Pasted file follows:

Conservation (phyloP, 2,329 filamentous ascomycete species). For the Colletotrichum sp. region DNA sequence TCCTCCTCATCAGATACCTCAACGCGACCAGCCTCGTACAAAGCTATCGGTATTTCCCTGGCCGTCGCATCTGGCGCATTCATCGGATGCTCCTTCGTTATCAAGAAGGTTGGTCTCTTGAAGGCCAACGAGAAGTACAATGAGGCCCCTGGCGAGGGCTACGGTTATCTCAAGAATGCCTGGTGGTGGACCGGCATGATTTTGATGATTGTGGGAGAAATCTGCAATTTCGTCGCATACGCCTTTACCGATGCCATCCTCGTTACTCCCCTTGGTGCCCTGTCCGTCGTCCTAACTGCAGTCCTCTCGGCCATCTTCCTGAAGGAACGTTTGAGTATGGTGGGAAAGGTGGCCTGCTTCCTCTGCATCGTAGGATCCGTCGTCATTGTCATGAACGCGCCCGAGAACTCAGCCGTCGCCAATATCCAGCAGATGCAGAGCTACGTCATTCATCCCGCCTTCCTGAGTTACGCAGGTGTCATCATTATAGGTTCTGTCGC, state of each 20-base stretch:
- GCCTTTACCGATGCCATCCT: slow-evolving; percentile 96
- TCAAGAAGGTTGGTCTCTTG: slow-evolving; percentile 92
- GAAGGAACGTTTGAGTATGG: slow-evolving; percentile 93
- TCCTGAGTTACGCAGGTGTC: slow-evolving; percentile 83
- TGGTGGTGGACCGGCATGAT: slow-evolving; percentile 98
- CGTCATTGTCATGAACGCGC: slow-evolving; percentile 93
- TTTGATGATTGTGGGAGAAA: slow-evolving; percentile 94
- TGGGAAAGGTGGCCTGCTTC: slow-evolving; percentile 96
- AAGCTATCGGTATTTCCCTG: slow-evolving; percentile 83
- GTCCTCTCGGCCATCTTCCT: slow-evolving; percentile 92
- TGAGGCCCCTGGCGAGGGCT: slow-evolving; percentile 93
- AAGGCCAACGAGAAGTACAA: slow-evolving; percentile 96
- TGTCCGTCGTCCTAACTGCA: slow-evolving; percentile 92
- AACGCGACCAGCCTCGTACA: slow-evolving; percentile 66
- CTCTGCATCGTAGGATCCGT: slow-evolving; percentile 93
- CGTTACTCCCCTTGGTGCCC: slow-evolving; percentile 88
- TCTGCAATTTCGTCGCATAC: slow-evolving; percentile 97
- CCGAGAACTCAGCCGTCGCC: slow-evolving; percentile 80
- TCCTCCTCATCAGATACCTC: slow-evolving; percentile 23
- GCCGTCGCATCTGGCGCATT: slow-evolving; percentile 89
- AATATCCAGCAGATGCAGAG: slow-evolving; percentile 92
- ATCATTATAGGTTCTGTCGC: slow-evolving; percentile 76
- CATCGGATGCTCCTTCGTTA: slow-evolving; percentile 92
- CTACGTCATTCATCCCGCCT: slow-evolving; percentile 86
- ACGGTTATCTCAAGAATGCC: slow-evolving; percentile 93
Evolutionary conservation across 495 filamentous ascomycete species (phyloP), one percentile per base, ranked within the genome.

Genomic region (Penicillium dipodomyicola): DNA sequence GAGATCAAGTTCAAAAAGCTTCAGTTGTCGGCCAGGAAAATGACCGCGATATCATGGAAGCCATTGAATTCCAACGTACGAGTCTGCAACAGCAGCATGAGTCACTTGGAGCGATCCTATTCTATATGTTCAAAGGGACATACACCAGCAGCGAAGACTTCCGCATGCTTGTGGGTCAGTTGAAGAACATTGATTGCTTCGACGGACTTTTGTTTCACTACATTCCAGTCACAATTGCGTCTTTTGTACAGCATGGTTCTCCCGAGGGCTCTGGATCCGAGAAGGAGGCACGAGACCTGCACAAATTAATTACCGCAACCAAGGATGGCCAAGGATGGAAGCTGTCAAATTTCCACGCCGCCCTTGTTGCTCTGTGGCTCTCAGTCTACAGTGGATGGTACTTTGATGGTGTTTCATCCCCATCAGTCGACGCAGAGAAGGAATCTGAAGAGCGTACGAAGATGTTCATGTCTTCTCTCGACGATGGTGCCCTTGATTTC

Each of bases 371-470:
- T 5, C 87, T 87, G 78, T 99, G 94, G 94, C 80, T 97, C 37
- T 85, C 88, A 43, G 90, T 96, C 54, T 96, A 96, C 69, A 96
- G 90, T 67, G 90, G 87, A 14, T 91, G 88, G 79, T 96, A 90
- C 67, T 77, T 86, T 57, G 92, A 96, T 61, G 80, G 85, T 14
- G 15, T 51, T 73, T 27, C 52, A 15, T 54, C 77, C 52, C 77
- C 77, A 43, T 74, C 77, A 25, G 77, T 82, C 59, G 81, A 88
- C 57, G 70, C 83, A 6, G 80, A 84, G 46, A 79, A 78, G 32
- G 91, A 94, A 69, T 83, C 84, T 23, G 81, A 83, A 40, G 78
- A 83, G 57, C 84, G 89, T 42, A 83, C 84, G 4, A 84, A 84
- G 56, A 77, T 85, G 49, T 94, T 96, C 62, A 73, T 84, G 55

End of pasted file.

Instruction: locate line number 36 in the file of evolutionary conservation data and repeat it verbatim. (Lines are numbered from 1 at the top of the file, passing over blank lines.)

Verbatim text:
- C 57, G 70, C 83, A 6, G 80, A 84, G 46, A 79, A 78, G 32